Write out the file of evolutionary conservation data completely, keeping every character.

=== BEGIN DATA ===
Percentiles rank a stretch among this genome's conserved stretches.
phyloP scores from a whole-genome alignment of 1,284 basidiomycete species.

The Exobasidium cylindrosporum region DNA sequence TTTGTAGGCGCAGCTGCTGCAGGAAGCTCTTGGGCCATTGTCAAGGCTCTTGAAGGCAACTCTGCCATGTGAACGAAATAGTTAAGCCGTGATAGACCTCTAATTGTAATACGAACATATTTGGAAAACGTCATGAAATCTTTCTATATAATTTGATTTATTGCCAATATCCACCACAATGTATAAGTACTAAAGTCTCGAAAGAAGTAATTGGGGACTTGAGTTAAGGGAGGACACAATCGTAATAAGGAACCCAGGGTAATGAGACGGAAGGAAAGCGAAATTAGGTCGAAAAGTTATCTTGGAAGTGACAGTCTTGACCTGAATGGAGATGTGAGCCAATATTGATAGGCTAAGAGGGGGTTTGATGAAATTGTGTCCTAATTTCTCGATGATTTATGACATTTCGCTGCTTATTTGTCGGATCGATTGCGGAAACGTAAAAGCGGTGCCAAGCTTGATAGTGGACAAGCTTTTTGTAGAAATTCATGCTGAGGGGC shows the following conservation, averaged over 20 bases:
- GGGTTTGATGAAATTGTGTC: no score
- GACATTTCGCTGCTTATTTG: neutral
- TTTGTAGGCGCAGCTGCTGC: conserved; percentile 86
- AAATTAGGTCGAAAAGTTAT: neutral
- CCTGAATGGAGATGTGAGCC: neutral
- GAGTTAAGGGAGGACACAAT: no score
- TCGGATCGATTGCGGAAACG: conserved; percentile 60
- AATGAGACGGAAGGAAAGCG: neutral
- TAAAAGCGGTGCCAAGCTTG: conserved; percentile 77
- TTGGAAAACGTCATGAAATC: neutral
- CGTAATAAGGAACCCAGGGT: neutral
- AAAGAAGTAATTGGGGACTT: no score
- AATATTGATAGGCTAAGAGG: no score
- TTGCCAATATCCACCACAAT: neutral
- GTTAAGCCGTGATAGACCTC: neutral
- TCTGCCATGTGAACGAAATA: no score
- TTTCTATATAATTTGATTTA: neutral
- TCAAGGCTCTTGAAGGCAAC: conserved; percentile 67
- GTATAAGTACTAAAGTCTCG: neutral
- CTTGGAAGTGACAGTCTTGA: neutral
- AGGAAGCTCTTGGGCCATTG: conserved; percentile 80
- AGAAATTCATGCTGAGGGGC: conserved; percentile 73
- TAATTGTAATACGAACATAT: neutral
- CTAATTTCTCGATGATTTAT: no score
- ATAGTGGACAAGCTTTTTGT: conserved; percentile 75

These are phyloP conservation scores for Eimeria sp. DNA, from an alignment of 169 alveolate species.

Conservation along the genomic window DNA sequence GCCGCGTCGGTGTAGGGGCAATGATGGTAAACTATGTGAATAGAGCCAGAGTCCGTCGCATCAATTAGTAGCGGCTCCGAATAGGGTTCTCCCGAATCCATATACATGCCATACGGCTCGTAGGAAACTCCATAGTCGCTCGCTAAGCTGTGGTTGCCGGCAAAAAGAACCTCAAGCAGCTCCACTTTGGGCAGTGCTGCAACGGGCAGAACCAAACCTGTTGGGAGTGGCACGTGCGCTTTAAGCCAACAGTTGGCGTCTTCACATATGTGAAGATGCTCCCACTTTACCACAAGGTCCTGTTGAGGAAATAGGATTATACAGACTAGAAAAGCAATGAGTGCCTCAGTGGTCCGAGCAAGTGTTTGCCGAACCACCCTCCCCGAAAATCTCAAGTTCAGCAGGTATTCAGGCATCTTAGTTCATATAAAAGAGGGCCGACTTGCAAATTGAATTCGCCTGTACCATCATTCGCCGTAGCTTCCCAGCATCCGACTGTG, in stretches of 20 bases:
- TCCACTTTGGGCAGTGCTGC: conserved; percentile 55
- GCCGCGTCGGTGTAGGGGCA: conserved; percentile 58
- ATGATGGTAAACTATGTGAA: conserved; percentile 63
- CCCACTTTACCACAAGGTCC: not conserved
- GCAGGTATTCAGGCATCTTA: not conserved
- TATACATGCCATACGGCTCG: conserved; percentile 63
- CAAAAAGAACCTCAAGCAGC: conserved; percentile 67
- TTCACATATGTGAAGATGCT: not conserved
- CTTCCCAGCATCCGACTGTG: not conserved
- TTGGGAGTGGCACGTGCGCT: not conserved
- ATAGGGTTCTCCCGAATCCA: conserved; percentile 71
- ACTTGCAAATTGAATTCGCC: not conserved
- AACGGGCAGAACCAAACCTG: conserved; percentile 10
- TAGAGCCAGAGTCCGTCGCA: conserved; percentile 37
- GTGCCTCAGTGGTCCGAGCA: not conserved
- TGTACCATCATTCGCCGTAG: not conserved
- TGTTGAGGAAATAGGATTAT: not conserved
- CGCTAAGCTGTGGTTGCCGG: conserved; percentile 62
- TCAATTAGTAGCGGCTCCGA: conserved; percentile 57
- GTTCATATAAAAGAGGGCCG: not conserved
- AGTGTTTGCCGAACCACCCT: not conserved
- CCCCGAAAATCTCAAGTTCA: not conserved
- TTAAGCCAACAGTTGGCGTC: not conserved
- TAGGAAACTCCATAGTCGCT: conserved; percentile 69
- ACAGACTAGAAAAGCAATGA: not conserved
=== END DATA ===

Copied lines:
Percentiles rank a stretch among this genome's conserved stretches.
phyloP scores from a whole-genome alignment of 1,284 basidiomycete species.

The Exobasidium cylindrosporum region DNA sequence TTTGTAGGCGCAGCTGCTGCAGGAAGCTCTTGGGCCATTGTCAAGGCTCTTGAAGGCAACTCTGCCATGTGAACGAAATAGTTAAGCCGTGATAGACCTCTAATTGTAATACGAACATATTTGGAAAACGTCATGAAATCTTTCTATATAATTTGATTTATTGCCAATATCCACCACAATGTATAAGTACTAAAGTCTCGAAAGAAGTAATTGGGGACTTGAGTTAAGGGAGGACACAATCGTAATAAGGAACCCAGGGTAATGAGACGGAAGGAAAGCGAAATTAGGTCGAAAAGTTATCTTGGAAGTGACAGTCTTGACCTGAATGGAGATGTGAGCCAATATTGATAGGCTAAGAGGGGGTTTGATGAAATTGTGTCCTAATTTCTCGATGATTTATGACATTTCGCTGCTTATTTGTCGGATCGATTGCGGAAACGTAAAAGCGGTGCCAAGCTTGATAGTGGACAAGCTTTTTGTAGAAATTCATGCTGAGGGGC shows the following conservation, averaged over 20 bases:
- GGGTTTGATGAAATTGTGTC: no score
- GACATTTCGCTGCTTATTTG: neutral
- TTTGTAGGCGCAGCTGCTGC: conserved; percentile 86
- AAATTAGGTCGAAAAGTTAT: neutral
- CCTGAATGGAGATGTGAGCC: neutral
- GAGTTAAGGGAGGACACAAT: no score
- TCGGATCGATTGCGGAAACG: conserved; percentile 60
- AATGAGACGGAAGGAAAGCG: neutral
- TAAAAGCGGTGCCAAGCTTG: conserved; percentile 77
- TTGGAAAACGTCATGAAATC: neutral
- CGTAATAAGGAACCCAGGGT: neutral
- AAAGAAGTAATTGGGGACTT: no score
- AATATTGATAGGCTAAGAGG: no score
- TTGCCAATATCCACCACAAT: neutral
- GTTAAGCCGTGATAGACCTC: neutral
- TCTGCCATGTGAACGAAATA: no score
- TTTCTATATAATTTGATTTA: neutral
- TCAAGGCTCTTGAAGGCAAC: conserved; percentile 67
- GTATAAGTACTAAAGTCTCG: neutral
- CTTGGAAGTGACAGTCTTGA: neutral
- AGGAAGCTCTTGGGCCATTG: conserved; percentile 80
- AGAAATTCATGCTGAGGGGC: conserved; percentile 73
- TAATTGTAATACGAACATAT: neutral
- CTAATTTCTCGATGATTTAT: no score
- ATAGTGGACAAGCTTTTTGT: conserved; percentile 75

These are phyloP conservation scores for Eimeria sp. DNA, from an alignment of 169 alveolate species.

Conservation along the genomic window DNA sequence GCCGCGTCGGTGTAGGGGCAATGATGGTAAACTATGTGAATAGAGCCAGAGTCCGTCGCATCAATTAGTAGCGGCTCCGAATAGGGTTCTCCCGAATCCATATACATGCCATACGGCTCGTAGGAAACTCCATAGTCGCTCGCTAAGCTGTGGTTGCCGGCAAAAAGAACCTCAAGCAGCTCCACTTTGGGCAGTGCTGCAACGGGCAGAACCAAACCTGTTGGGAGTGGCACGTGCGCTTTAAGCCAACAGTTGGCGTCTTCACATATGTGAAGATGCTCCCACTTTACCACAAGGTCCTGTTGAGGAAATAGGATTATACAGACTAGAAAAGCAATGAGTGCCTCAGTGGTCCGAGCAAGTGTTTGCCGAACCACCCTCCCCGAAAATCTCAAGTTCAGCAGGTATTCAGGCATCTTAGTTCATATAAAAGAGGGCCGACTTGCAAATTGAATTCGCCTGTACCATCATTCGCCGTAGCTTCCCAGCATCCGACTGTG, in stretches of 20 bases:
- TCCACTTTGGGCAGTGCTGC: conserved; percentile 55
- GCCGCGTCGGTGTAGGGGCA: conserved; percentile 58
- ATGATGGTAAACTATGTGAA: conserved; percentile 63
- CCCACTTTACCACAAGGTCC: not conserved
- GCAGGTATTCAGGCATCTTA: not conserved
- TATACATGCCATACGGCTCG: conserved; percentile 63
- CAAAAAGAACCTCAAGCAGC: conserved; percentile 67
- TTCACATATGTGAAGATGCT: not conserved
- CTTCCCAGCATCCGACTGTG: not conserved
- TTGGGAGTGGCACGTGCGCT: not conserved
- ATAGGGTTCTCCCGAATCCA: conserved; percentile 71
- ACTTGCAAATTGAATTCGCC: not conserved
- AACGGGCAGAACCAAACCTG: conserved; percentile 10
- TAGAGCCAGAGTCCGTCGCA: conserved; percentile 37
- GTGCCTCAGTGGTCCGAGCA: not conserved
- TGTACCATCATTCGCCGTAG: not conserved
- TGTTGAGGAAATAGGATTAT: not conserved
- CGCTAAGCTGTGGTTGCCGG: conserved; percentile 62
- TCAATTAGTAGCGGCTCCGA: conserved; percentile 57
- GTTCATATAAAAGAGGGCCG: not conserved
- AGTGTTTGCCGAACCACCCT: not conserved
- CCCCGAAAATCTCAAGTTCA: not conserved
- TTAAGCCAACAGTTGGCGTC: not conserved
- TAGGAAACTCCATAGTCGCT: conserved; percentile 69
- ACAGACTAGAAAAGCAATGA: not conserved